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Why Dragon’s Dogma Is Worth A Second Look
Let me give you a bit of history concerning my time with Dragon’s Dogma. Although it seems a bit odd now, I’ve always associated Capcom with RPGs. Why? One of the games that got me into the genre was their 1994 hit Breath of Fire. I obsessively poured over that game, spending hundreds of hours as a child with Ryu, Nina, Karn and company. When the sequel released a year later, it instantly became one of my favorite games ever. Capcom released a few more sequels, but by then I had moved on to other properties, and as the years went by, Breath of Fire was mostly forgotten about. I moved on to bigger and better RPGs, and Capcom moved on with their life.
Now, almost 10 years after changing my life, Capcom apparently decided to jump back into RPGs with Dragon’s Dogma. At first glance, it almost appears to be an amalgamation of a number of other hit titles. The art style is heavily reminiscent of Dark Souls; at one point I swore I was in Blighttown. The huge world evokes memories of staring at Skyrim’s panoramas. If you see a castle off in the distance, you can bet you’ll eventually make your way there. Combat is some of the best I’ve ever seen in an RPG; the real-time battles and skills wouldn’t be out of place in a God of War game, with a sprinkle of Shadows of the Colossus. Skyrim, Dragon Age, Mass Effect, and Xenoblade Chronicles are all legitimate contenders on my list for Game of the Year, but so far I’ve had more pure fun with Dragon’s Dogma than any of those titles.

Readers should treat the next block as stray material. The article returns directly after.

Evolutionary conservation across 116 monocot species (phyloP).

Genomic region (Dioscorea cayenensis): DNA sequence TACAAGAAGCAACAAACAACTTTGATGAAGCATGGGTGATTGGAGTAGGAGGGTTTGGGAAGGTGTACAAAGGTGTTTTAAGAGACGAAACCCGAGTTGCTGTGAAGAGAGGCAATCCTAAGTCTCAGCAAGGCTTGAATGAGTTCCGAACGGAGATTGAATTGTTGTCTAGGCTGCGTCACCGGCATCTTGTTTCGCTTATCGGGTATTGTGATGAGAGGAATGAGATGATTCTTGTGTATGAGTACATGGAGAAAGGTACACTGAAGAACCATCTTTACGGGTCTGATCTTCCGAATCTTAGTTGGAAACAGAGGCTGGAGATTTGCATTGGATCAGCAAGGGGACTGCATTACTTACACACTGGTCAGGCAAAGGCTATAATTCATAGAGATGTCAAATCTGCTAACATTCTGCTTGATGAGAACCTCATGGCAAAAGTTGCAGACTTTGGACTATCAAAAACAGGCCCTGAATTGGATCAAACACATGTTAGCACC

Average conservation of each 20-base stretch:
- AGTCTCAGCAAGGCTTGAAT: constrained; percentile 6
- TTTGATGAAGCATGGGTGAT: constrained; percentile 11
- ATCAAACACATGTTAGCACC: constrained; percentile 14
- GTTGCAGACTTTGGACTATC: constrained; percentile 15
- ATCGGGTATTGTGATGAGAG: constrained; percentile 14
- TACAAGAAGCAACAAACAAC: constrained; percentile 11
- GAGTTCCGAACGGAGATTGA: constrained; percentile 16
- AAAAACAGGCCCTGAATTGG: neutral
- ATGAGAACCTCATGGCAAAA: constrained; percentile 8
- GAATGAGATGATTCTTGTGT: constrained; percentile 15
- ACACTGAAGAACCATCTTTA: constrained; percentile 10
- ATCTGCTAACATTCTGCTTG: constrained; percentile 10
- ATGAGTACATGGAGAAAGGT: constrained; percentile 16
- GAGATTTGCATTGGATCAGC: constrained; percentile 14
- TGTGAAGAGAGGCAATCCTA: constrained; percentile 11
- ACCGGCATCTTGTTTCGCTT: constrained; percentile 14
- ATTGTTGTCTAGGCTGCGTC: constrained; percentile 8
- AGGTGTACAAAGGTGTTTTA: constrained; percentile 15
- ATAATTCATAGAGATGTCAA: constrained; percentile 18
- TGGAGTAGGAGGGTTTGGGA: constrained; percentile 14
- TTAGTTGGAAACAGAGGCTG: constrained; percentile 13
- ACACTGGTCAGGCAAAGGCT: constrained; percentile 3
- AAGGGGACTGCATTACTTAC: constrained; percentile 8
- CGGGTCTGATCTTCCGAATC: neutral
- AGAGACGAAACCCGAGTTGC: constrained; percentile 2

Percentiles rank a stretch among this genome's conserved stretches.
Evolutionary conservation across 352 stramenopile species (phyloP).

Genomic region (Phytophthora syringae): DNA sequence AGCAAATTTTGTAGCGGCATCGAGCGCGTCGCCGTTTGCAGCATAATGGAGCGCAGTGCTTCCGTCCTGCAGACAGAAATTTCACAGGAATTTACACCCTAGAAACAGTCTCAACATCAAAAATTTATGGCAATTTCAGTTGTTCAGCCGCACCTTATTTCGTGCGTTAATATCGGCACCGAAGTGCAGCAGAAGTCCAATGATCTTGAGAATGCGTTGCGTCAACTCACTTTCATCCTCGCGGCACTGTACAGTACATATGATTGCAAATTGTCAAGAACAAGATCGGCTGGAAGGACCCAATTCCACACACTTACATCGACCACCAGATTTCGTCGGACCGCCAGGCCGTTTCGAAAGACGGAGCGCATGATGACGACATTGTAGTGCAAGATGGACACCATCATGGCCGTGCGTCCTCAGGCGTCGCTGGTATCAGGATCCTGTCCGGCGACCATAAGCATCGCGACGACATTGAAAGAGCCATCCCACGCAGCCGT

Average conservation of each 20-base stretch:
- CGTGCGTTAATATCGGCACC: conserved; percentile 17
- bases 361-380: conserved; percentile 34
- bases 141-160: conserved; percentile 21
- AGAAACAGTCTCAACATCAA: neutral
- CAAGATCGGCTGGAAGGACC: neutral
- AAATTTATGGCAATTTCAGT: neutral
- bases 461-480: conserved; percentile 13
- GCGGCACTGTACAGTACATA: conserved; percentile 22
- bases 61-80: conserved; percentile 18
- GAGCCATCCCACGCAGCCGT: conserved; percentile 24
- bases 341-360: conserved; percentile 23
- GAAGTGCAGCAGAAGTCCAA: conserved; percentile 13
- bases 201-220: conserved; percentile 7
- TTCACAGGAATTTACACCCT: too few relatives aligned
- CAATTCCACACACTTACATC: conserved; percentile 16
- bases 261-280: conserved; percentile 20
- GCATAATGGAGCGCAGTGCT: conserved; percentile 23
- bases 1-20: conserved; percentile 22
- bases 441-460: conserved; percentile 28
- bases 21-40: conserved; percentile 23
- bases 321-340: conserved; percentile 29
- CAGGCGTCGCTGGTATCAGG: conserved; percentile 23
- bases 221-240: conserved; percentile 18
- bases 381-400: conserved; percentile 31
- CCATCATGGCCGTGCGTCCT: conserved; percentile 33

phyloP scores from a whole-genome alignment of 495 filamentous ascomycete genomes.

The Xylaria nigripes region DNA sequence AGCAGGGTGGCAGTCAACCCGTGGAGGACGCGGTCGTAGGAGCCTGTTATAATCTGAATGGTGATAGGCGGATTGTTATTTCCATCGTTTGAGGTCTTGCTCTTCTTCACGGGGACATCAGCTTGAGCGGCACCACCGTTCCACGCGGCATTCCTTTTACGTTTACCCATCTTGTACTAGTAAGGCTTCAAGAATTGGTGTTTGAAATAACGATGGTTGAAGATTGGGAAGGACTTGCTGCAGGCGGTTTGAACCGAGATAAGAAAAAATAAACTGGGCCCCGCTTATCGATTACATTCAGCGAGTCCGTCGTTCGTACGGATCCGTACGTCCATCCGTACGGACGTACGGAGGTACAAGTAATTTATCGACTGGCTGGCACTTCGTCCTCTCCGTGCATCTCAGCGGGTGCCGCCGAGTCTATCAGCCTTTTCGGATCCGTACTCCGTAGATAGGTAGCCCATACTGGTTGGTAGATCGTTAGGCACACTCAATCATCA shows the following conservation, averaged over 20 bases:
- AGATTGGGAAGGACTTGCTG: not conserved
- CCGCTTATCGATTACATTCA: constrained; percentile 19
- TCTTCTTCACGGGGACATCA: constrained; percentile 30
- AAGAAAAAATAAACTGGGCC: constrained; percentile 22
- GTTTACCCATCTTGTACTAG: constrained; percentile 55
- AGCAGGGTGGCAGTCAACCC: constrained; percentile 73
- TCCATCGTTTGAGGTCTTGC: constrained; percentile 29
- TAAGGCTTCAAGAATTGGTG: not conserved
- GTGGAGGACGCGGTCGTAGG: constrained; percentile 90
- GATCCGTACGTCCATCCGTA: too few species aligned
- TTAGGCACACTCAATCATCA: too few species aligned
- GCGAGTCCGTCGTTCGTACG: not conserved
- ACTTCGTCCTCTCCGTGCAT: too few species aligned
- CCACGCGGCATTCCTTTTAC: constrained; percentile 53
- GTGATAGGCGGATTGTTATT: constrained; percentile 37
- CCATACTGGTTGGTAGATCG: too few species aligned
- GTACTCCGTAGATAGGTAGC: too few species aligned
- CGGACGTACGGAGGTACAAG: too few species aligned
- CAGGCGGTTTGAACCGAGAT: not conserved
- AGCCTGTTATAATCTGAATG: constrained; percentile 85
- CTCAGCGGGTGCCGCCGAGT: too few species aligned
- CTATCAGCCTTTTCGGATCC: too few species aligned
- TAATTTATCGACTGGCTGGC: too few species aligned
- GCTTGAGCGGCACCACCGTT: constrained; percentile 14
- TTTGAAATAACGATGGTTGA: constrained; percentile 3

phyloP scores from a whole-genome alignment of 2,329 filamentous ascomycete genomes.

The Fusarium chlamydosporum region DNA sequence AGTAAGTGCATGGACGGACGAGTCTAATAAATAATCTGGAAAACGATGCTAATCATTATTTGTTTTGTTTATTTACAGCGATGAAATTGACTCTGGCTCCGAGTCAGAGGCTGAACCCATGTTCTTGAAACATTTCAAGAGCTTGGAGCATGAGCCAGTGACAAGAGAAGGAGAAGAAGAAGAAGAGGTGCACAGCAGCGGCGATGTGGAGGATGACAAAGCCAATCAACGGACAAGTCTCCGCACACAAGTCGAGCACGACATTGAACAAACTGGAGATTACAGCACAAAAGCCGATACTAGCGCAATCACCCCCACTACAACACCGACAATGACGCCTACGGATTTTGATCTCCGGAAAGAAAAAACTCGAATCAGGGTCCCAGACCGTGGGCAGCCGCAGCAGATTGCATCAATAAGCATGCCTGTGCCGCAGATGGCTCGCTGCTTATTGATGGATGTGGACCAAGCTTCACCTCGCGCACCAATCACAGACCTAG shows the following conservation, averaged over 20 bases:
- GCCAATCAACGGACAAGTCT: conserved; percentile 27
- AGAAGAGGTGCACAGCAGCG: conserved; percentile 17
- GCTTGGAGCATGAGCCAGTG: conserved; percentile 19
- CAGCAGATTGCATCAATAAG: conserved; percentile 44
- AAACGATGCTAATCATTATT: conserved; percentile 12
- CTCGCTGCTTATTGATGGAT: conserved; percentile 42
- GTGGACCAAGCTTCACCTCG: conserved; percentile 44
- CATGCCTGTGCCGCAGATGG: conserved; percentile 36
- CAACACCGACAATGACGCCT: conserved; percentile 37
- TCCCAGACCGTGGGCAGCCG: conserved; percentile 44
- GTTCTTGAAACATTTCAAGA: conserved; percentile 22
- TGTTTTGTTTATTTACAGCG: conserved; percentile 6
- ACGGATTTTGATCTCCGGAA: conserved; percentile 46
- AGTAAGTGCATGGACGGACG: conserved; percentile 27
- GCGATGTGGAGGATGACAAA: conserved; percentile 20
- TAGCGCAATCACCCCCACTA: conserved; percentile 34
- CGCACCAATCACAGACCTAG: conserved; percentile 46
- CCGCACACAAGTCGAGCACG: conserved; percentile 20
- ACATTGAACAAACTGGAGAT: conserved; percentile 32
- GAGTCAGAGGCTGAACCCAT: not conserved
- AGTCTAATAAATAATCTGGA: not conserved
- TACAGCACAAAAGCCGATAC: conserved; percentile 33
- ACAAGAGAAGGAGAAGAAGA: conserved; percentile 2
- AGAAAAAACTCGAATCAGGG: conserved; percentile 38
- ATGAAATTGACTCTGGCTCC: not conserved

It starts with the combat. Unlike a lot of RPGs, you are never just going through the motions in Dragon’s Dogma. Even forty hours in, I never feel at ease traversing the world of Gransys; death can await you around every corner. Fast travel is rather more difficult in this game than other open-world RPGs, so it’s important that scouring the world remains fun, and man, does it ever. It can become somewhat of a grind at times, but when you turn a corner and see a giant chimera blocking your path, the last thing you are feeling is bored.
Although you pick a class in the beginning, early on you get the opportunity to swap them at the inn in the capitol city of Gran Soren. Each class feels unique, and offers a number of weapons and abilities to try out. It feels a bit like the job system from Final Fantasy Tactics, and I mean that as high praise. In addition to your character level, you also gain vocation levels, which opens up new abilities, core skills and augments. The amount of depth just one class provides is impressive, and Dragon’s Dogma gives you nine to play with. It was always thrilling to see my vocation level up just to see what new skills I could buy, some of which carry over to multiple classes.